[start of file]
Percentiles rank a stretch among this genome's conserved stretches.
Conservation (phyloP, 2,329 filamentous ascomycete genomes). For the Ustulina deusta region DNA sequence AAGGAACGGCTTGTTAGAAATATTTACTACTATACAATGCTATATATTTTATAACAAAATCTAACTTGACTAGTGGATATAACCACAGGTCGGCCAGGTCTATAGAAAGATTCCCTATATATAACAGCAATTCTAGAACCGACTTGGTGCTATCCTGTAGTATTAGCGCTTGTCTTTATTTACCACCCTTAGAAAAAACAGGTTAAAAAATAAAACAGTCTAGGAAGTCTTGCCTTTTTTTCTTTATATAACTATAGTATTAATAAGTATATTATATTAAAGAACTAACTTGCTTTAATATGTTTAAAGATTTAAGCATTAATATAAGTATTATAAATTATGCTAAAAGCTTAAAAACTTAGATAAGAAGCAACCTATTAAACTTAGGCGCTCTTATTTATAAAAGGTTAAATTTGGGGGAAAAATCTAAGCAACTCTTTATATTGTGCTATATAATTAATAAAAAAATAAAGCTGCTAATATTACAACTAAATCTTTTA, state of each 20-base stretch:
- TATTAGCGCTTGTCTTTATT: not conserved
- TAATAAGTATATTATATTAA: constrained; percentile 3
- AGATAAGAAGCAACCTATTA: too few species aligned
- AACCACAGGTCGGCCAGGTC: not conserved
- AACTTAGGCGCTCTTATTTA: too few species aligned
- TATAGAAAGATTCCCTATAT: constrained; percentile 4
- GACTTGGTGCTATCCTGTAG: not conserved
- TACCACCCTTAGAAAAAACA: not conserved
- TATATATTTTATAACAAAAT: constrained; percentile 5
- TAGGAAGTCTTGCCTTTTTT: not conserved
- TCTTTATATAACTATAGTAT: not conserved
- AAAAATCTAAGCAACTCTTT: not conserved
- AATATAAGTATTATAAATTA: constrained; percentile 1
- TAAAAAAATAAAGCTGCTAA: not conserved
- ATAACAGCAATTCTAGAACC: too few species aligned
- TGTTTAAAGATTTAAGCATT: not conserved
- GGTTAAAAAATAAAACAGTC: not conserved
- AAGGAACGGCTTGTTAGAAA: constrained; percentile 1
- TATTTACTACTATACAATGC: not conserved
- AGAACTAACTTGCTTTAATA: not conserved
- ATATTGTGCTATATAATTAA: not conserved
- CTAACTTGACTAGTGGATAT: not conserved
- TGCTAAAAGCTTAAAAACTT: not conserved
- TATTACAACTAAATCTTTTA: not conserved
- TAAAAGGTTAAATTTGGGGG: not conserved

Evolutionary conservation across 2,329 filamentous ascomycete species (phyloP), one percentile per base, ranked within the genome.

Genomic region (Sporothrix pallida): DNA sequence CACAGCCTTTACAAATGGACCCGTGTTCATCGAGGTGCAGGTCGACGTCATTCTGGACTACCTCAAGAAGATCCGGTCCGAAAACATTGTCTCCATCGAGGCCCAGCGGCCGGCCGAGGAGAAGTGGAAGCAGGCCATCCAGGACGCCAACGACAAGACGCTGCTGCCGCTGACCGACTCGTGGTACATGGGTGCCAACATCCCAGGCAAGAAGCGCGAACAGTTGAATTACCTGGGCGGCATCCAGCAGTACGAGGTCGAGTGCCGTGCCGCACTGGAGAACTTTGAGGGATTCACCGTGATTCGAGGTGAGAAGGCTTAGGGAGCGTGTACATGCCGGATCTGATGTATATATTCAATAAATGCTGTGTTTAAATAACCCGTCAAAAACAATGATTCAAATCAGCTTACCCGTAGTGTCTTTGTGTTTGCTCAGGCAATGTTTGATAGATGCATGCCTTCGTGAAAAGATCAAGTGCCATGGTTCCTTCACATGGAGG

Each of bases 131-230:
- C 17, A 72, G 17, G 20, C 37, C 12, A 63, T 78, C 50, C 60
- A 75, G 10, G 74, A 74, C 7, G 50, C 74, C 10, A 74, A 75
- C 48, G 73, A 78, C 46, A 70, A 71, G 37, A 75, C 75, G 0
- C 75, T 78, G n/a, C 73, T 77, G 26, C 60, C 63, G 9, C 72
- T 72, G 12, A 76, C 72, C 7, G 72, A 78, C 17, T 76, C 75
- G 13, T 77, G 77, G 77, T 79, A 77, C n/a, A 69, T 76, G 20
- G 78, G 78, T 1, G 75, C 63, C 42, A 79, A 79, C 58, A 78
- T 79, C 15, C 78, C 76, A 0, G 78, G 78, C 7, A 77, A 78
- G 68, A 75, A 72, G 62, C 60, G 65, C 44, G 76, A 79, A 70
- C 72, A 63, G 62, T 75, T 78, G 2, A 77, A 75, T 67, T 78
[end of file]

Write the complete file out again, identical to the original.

Percentiles rank a stretch among this genome's conserved stretches.
Conservation (phyloP, 2,329 filamentous ascomycete genomes). For the Ustulina deusta region DNA sequence AAGGAACGGCTTGTTAGAAATATTTACTACTATACAATGCTATATATTTTATAACAAAATCTAACTTGACTAGTGGATATAACCACAGGTCGGCCAGGTCTATAGAAAGATTCCCTATATATAACAGCAATTCTAGAACCGACTTGGTGCTATCCTGTAGTATTAGCGCTTGTCTTTATTTACCACCCTTAGAAAAAACAGGTTAAAAAATAAAACAGTCTAGGAAGTCTTGCCTTTTTTTCTTTATATAACTATAGTATTAATAAGTATATTATATTAAAGAACTAACTTGCTTTAATATGTTTAAAGATTTAAGCATTAATATAAGTATTATAAATTATGCTAAAAGCTTAAAAACTTAGATAAGAAGCAACCTATTAAACTTAGGCGCTCTTATTTATAAAAGGTTAAATTTGGGGGAAAAATCTAAGCAACTCTTTATATTGTGCTATATAATTAATAAAAAAATAAAGCTGCTAATATTACAACTAAATCTTTTA, state of each 20-base stretch:
- TATTAGCGCTTGTCTTTATT: not conserved
- TAATAAGTATATTATATTAA: constrained; percentile 3
- AGATAAGAAGCAACCTATTA: too few species aligned
- AACCACAGGTCGGCCAGGTC: not conserved
- AACTTAGGCGCTCTTATTTA: too few species aligned
- TATAGAAAGATTCCCTATAT: constrained; percentile 4
- GACTTGGTGCTATCCTGTAG: not conserved
- TACCACCCTTAGAAAAAACA: not conserved
- TATATATTTTATAACAAAAT: constrained; percentile 5
- TAGGAAGTCTTGCCTTTTTT: not conserved
- TCTTTATATAACTATAGTAT: not conserved
- AAAAATCTAAGCAACTCTTT: not conserved
- AATATAAGTATTATAAATTA: constrained; percentile 1
- TAAAAAAATAAAGCTGCTAA: not conserved
- ATAACAGCAATTCTAGAACC: too few species aligned
- TGTTTAAAGATTTAAGCATT: not conserved
- GGTTAAAAAATAAAACAGTC: not conserved
- AAGGAACGGCTTGTTAGAAA: constrained; percentile 1
- TATTTACTACTATACAATGC: not conserved
- AGAACTAACTTGCTTTAATA: not conserved
- ATATTGTGCTATATAATTAA: not conserved
- CTAACTTGACTAGTGGATAT: not conserved
- TGCTAAAAGCTTAAAAACTT: not conserved
- TATTACAACTAAATCTTTTA: not conserved
- TAAAAGGTTAAATTTGGGGG: not conserved

Evolutionary conservation across 2,329 filamentous ascomycete species (phyloP), one percentile per base, ranked within the genome.

Genomic region (Sporothrix pallida): DNA sequence CACAGCCTTTACAAATGGACCCGTGTTCATCGAGGTGCAGGTCGACGTCATTCTGGACTACCTCAAGAAGATCCGGTCCGAAAACATTGTCTCCATCGAGGCCCAGCGGCCGGCCGAGGAGAAGTGGAAGCAGGCCATCCAGGACGCCAACGACAAGACGCTGCTGCCGCTGACCGACTCGTGGTACATGGGTGCCAACATCCCAGGCAAGAAGCGCGAACAGTTGAATTACCTGGGCGGCATCCAGCAGTACGAGGTCGAGTGCCGTGCCGCACTGGAGAACTTTGAGGGATTCACCGTGATTCGAGGTGAGAAGGCTTAGGGAGCGTGTACATGCCGGATCTGATGTATATATTCAATAAATGCTGTGTTTAAATAACCCGTCAAAAACAATGATTCAAATCAGCTTACCCGTAGTGTCTTTGTGTTTGCTCAGGCAATGTTTGATAGATGCATGCCTTCGTGAAAAGATCAAGTGCCATGGTTCCTTCACATGGAGG

Each of bases 131-230:
- C 17, A 72, G 17, G 20, C 37, C 12, A 63, T 78, C 50, C 60
- A 75, G 10, G 74, A 74, C 7, G 50, C 74, C 10, A 74, A 75
- C 48, G 73, A 78, C 46, A 70, A 71, G 37, A 75, C 75, G 0
- C 75, T 78, G n/a, C 73, T 77, G 26, C 60, C 63, G 9, C 72
- T 72, G 12, A 76, C 72, C 7, G 72, A 78, C 17, T 76, C 75
- G 13, T 77, G 77, G 77, T 79, A 77, C n/a, A 69, T 76, G 20
- G 78, G 78, T 1, G 75, C 63, C 42, A 79, A 79, C 58, A 78
- T 79, C 15, C 78, C 76, A 0, G 78, G 78, C 7, A 77, A 78
- G 68, A 75, A 72, G 62, C 60, G 65, C 44, G 76, A 79, A 70
- C 72, A 63, G 62, T 75, T 78, G 2, A 77, A 75, T 67, T 78